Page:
Lessons in Smart Grid Privacy from Facebook and Google

The smart grid may indeed become an opportunity that’s bigger than the Internet, but like the Internet, it won’t be without its stumbling blocks. Fortunately for us, some web pioneers are unwittingly providing utilities and energy management firms with an education on privacy, one of the thornier issues affecting online businesses today.

By now, we’re pretty well versed in the convoluted saga of Facebook’s privacy mechanisms. What started as relatively simple privacy controls evolved into a complex set of options and hooks to third-party sites, apps and marketers that bewildered novice and experienced users alike. In response to the backlash — and undoubtedly alarmed by the press and netroots fundraising that Diaspora attracted — Facebook unveiled a new set of simplified privacy options this week.

Google’s been taken to task on privacy as well. Soon after the Buzz privacy uproar subsided, it was discovered that the company’s fleet of Street View vehicles was capturing much more than curbside snapshots in Germany. In addition to the SSIDs of Wi-Fi hotspots, they also happened to soak up some “payload” data – basically the information traded between laptops and wireless access points. Uh, oh. As expected, Google and the German government are currently embroiled in a very public spat.

It’s clear from these episodes that privacy matters. And while no one is forced to sign up for Facebook or use any of Google’s services, many home owners soon will get smart meters and start transmitting their energy usage data with little choice in the matter. Here’s how utilities and home energy management firms can avoid some of the privacy gaffes that have tripped up these companies.

Put Users in Charge, Simply

If the Facebook fiasco taught us anything is that users want to be behind the wheel when it comes to sharing the data they generate. And by “behind the wheel” I mean providing controls more like those in a car, not a space shuttle cockpit. In other words, adjusting privacy settings needs to be simple. Any home energy monitoring and management provider that’s planning to leverage user data for marketing partnerships or social networking functionality — or any other third-party transfer of information — should be prepared to cater to this desire.

Ask, Don’t Assume (or Worse Take)

Google found out the hard way that assuming users want features enabled by default (Buzz) or that people don’t mind some wireless traffic sniffing — let’s just call it what it is — is a sure way to invite user revolt. Want to expand your data-gathering capabilities to include smart appliances? Ask in a straightforward manner and provide user-friendly opt-in/out mechanisms, don’t make mention of it thousands of words deep into an all-encompassing EULA. Otherwise, prepare for some damage control, or worse, an uncomfortable stint under the government’s microscope.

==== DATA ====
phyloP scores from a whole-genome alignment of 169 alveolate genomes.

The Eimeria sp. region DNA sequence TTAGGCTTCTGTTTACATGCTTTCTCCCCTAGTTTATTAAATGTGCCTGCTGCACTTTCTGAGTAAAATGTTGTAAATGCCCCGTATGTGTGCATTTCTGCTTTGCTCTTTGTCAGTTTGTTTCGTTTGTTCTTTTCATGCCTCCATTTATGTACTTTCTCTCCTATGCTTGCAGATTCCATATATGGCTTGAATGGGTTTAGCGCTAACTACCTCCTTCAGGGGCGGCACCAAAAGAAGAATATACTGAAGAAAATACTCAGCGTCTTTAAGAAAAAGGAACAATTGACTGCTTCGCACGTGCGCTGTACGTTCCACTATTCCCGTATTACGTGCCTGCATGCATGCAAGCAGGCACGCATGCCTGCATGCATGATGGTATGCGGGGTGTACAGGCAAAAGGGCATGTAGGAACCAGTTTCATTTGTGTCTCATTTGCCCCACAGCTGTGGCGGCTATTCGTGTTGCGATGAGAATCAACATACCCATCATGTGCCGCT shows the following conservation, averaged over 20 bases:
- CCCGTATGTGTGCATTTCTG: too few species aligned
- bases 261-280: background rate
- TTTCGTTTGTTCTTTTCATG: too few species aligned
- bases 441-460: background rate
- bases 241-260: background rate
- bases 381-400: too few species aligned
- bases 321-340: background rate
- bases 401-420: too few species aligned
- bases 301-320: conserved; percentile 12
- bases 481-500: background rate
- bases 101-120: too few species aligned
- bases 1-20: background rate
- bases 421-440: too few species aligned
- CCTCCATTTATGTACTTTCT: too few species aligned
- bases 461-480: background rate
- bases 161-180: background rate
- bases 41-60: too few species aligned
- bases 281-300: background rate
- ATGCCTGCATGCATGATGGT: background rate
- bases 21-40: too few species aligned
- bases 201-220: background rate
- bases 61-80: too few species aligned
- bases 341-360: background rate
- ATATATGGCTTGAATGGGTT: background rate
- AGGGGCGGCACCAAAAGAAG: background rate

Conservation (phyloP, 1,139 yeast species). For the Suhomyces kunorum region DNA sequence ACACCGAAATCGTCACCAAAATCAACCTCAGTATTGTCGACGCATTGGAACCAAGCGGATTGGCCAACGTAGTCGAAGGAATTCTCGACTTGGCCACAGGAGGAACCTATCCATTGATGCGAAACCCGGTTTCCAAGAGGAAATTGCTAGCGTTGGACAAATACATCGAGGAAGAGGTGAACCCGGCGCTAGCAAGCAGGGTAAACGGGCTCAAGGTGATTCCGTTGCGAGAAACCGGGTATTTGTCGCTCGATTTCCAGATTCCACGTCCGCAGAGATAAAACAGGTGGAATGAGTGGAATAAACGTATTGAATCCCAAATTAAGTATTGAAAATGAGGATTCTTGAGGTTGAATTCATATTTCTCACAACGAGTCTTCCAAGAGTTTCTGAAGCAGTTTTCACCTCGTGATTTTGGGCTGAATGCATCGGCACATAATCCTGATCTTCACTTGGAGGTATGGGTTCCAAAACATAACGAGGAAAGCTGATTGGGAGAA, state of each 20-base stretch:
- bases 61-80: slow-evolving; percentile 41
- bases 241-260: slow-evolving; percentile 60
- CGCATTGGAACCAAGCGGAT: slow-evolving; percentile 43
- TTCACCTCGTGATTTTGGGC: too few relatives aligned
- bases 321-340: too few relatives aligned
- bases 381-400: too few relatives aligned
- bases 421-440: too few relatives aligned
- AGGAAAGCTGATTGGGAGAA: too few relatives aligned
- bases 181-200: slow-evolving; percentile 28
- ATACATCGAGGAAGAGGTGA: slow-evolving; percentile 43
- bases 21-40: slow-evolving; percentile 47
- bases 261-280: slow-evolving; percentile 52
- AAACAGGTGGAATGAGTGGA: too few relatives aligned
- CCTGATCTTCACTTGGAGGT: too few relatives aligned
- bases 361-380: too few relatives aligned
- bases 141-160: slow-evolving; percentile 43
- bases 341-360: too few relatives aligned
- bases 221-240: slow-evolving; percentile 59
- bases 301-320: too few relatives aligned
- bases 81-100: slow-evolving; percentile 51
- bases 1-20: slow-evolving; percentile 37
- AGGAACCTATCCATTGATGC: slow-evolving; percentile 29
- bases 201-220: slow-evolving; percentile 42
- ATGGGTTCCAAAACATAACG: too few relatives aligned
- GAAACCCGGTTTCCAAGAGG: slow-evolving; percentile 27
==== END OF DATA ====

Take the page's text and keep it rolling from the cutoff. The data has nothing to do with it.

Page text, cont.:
If your home energy management outfit has plans underway that affect customer data, clue your users in before they’re fully implemented. It’s a way to gauge their reaction, address feedback and perhaps incorporate unexpectedly helpful suggestions. Otherwise, you’re facing the prospect of spending time, energy and money to set things right again.

Sure, home energy platforms are rudimentary now, but within the next decade, smart appliances, EVs and other energy-aware gadgets will all help to paint an extremely detailed picture of a household’s power consumption habits. That’s why it’s important to get a handle on how consumers expect their private data to be handled. Failing to do so now could result in costly remediation measures — or worse, serious safety and security breaches — later.

Question of the week

Can smart grid firms and utilities get privacy right?
Relevant analyst in home energy management
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4 Comments Subscribers to comment

  1. Colin Gibbs Friday, May 28, 2010

    Great post, Pedro. I’m constantly amazed at how many users don’t know they can control privacy settings on the Internet. Smart grid companies and utilities will have to be upfront and transparent (maybe even to the point of being over the top) or risk federal intervention.

  2. I think your main point is entirely accurate, but I just have a few quibbles:

    1) Mark Zuckerberg has actually said he invested in and respects Diaspora, for what that’s worth. http://www.wired.com/epicenter/2010/05/zuckerberg-interview/all/1

    2) The Google Street View stuff was not about a service people had opted into at all — unless you count leaving their Wi-Fi unprotected.

    3) I’m not sure the Facebook fiasco taught us users want to be behind the wheel. I think it taught us that *the right thing to do* is to put users behind the wheel. After all, Facebook stated there was no statistical effect on people using the service less, saying they liked it less, or leaving it due to privacy complaints. Not to say the privacy complaints were wrong, but the idea of user demand is less certain.

    I would say that there are two core risks here. One, you need to lock up user data extremely tight. Don’t mess it up. And two, you need to anticipate how users expect their data to be shared, and at every turn consider what is the right thing to do for them in the long run, on a holistic level. Colin is right that government intervention is what happens when you get either of those two things wrong.

    1. Thanks. Nice catch on Zuckerberg/Diaspora!

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